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NASA’s Orion splashes down after historic mission to the Moon

NASA’s Orion capsule will head out into the Pacific Ocean after concluding a three-week test flight that included a close pass to the Moon and a journey deeper into space than any previous habitable spacecraft.

The capsule is expected to touch down at 17:39 GMT on Sunday (9:39 am local time) off the Mexican island of Guadalupe.

The launch of Orion last month, with a simulated crew of three mannequins, kicked off NASA’s Artemis program, which aims to take people back to the Moon and prepare for a later trip, one day, to Mars.

So far, the Orion flight has gone very well, according to NASA.

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In late November, the capsule reached its furthest point in space, venturing 432,210 km (268,563 miles) from Earth in the middle of its 25-day mission. That’s nearly 20,000 miles (32,187 km) beyond the record distance set by the Apollo 13 crew in 1970, which aborted its moon landing and returned to Earth after near-catastrophic mechanical failure.

On Monday, Orion sailed within 80 miles (130 km) of the lunar surface, achieving the closest approach to the Moon for a spacecraft built to carry humans since Apollo 17 flew half a century ago.

But, it’s only in the final minutes of Orion’s voyage on Sunday that the real challenge arrives: seeing if the capsule’s heat shield, the largest ever built, really holds up.

The spacecraft, which is expected to launch into Earth’s atmosphere at a speed of 40,000 km/h (25,000 mph), will have to endure a temperature of 2,800 degrees Celsius (5,072 degrees Fahrenheit), about half that the surface of the sun.

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NASA Space Launch System rocket with Orion crew capsule lifts off on Artemis 1 unmanned mission to the moon.
NASA’s Space Launch System (SLS) rocket with Orion crew capsule lifts off on the Artemis I unmanned mission to the Moon, as seen from Sebastian, Florida, USA, on November 16, 2022. [File: Joe Rimkus Jr/ Reuters]

The first test of the capsule was carried out in 2014, but then the capsule remained in Earth orbit, so it returned to the atmosphere at a slower speed of approximately 32,187 km/h.

Mike Sarafin, Artemis mission manager, said Orion’s heat shield was “a safety-critical piece of equipment.”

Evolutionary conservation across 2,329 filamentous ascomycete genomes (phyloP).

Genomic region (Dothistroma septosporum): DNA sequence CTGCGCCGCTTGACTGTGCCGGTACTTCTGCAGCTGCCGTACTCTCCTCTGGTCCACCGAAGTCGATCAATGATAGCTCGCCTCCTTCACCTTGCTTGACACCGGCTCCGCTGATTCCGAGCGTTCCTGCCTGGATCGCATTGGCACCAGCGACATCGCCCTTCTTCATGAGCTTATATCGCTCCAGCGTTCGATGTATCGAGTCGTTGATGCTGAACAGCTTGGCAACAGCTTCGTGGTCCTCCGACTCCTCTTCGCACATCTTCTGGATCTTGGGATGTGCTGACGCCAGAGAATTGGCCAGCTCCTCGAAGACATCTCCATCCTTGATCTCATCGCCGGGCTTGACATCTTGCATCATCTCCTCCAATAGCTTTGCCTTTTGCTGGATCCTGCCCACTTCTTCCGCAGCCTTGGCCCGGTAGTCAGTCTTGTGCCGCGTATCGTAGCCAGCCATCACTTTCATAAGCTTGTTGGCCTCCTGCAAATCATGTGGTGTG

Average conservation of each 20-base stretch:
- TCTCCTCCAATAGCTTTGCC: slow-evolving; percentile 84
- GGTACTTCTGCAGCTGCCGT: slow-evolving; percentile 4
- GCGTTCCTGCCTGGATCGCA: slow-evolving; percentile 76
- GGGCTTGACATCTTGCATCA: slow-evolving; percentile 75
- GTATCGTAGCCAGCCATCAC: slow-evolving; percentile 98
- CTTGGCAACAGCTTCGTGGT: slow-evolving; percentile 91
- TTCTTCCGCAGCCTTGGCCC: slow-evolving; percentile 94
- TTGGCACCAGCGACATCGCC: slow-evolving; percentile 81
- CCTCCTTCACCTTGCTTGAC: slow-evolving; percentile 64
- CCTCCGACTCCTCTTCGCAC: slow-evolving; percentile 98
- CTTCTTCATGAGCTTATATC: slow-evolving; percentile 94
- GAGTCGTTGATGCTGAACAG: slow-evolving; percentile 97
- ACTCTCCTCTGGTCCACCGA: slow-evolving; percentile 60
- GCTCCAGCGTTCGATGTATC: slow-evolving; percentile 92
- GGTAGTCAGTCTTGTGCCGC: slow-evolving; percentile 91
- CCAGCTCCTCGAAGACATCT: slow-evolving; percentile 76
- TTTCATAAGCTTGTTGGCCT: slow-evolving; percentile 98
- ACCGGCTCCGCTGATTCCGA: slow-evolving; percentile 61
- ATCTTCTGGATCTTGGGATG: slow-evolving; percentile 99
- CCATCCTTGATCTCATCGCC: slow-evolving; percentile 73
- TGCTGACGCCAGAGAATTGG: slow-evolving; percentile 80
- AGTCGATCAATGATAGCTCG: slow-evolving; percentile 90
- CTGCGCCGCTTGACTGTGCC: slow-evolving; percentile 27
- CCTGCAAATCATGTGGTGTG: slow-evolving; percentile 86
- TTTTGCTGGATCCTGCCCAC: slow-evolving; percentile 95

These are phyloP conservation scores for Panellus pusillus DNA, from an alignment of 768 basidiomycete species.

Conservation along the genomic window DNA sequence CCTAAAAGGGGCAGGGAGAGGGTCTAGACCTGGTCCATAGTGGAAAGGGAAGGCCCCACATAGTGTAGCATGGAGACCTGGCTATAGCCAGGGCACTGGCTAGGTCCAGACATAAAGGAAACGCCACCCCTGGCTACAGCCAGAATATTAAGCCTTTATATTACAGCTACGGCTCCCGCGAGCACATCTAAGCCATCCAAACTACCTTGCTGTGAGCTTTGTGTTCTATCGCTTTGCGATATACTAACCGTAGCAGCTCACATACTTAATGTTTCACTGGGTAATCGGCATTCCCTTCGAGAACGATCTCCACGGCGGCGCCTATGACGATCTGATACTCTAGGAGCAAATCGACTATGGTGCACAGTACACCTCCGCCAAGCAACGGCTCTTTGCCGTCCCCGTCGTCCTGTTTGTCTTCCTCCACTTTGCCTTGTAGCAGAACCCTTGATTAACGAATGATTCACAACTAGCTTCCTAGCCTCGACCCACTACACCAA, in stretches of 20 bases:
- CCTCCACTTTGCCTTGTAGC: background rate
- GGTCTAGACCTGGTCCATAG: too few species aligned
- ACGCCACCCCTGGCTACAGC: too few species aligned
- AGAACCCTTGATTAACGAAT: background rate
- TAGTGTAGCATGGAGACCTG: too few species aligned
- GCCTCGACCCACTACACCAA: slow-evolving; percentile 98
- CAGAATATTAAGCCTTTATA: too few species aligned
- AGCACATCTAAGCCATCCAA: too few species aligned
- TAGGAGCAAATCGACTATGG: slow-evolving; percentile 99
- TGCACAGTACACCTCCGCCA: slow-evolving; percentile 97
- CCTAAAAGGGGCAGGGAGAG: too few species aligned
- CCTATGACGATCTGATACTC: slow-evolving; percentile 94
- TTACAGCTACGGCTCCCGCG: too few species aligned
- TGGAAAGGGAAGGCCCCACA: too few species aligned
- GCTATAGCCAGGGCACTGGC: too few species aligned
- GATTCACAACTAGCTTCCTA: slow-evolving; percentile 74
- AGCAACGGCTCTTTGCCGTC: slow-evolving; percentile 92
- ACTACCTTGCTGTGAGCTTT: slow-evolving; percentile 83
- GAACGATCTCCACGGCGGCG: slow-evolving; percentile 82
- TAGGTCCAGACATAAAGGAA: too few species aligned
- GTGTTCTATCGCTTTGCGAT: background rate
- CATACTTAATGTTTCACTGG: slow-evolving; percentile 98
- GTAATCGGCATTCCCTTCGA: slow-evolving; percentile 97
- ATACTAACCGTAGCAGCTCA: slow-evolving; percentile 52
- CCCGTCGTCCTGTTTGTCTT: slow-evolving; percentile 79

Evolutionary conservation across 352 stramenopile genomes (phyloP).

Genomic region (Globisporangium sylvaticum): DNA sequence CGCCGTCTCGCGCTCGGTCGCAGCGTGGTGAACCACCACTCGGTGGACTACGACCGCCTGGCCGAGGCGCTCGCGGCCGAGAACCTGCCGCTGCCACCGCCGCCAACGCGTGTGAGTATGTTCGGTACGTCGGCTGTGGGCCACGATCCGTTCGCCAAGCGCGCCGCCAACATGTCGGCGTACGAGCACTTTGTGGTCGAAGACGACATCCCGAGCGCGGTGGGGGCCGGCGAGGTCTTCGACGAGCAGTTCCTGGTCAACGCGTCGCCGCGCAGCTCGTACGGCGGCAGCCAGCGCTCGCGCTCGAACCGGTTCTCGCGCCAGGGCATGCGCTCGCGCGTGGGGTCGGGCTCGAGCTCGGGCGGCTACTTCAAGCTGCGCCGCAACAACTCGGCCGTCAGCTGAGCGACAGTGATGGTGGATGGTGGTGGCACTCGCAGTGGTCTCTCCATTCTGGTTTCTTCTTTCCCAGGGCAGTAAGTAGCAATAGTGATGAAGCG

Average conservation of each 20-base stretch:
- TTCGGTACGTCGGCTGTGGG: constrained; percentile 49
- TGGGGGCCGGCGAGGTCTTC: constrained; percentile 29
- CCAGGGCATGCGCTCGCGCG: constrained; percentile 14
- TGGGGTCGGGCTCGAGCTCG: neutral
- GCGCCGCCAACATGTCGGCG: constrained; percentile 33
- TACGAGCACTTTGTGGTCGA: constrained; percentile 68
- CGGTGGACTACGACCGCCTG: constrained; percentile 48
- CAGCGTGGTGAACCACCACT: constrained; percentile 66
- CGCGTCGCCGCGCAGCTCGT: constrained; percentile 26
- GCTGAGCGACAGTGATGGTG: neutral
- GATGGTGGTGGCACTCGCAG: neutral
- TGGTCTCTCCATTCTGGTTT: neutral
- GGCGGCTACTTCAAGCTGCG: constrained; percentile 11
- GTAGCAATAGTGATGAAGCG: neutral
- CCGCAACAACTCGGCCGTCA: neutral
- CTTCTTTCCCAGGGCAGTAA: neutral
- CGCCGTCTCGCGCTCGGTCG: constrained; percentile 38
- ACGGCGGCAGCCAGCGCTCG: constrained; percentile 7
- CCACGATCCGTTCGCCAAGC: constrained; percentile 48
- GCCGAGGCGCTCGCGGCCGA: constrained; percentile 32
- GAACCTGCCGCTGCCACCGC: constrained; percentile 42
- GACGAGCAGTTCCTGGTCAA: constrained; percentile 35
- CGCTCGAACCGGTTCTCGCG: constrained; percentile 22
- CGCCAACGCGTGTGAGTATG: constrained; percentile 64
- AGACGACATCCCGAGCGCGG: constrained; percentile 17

“It is designed to protect the spacecraft and the passengers, the astronauts on board. So the heat shield must work,” he said.

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NASA has sent a US Navy ship, the USS Portland, as well as helicopters and inflatable boats to recover the Orion capsule.

Once in the water, NASA will let Orion float for two hours, much longer than if the astronauts were inside, to collect data that is crucial for future missions.

“We’ll see how the heat is absorbed back into the crew module and how that affects the interior temperature,” said Jim Geffre, NASA’s Orion vehicle integration manager.

Other information that will be collected includes the condition of the craft after its flight, data from monitors that measure acceleration and vibration, and the performance of a special vest attached to a dummy in the capsule to test how to protect people from the radiation as they fly through space. .

If the mission is successful, a crewed Artemis II flight around the Moon and back could arrive as early as 2024, but not yet land on it.

NASA is expected to name the selected astronauts for this trip soon.

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Artemis III, scheduled for 2025, will see a spacecraft land for the first time on the Moon’s south pole, which features water in the form of ice.

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Only 12 people, all of them white men, have walked on the Moon. They did this during the Apollo missions, the last of which was in 1972.

Artemis is scheduled to send a woman and a person of color to the Moon for the first time.

NASA’s goal is to establish a lasting human presence on the Moon through a base on its surface and a space station circling it.

Getting people to learn to live on the Moon should help engineers develop technologies for a year-long trip to Mars, perhaps in the late 2030s.

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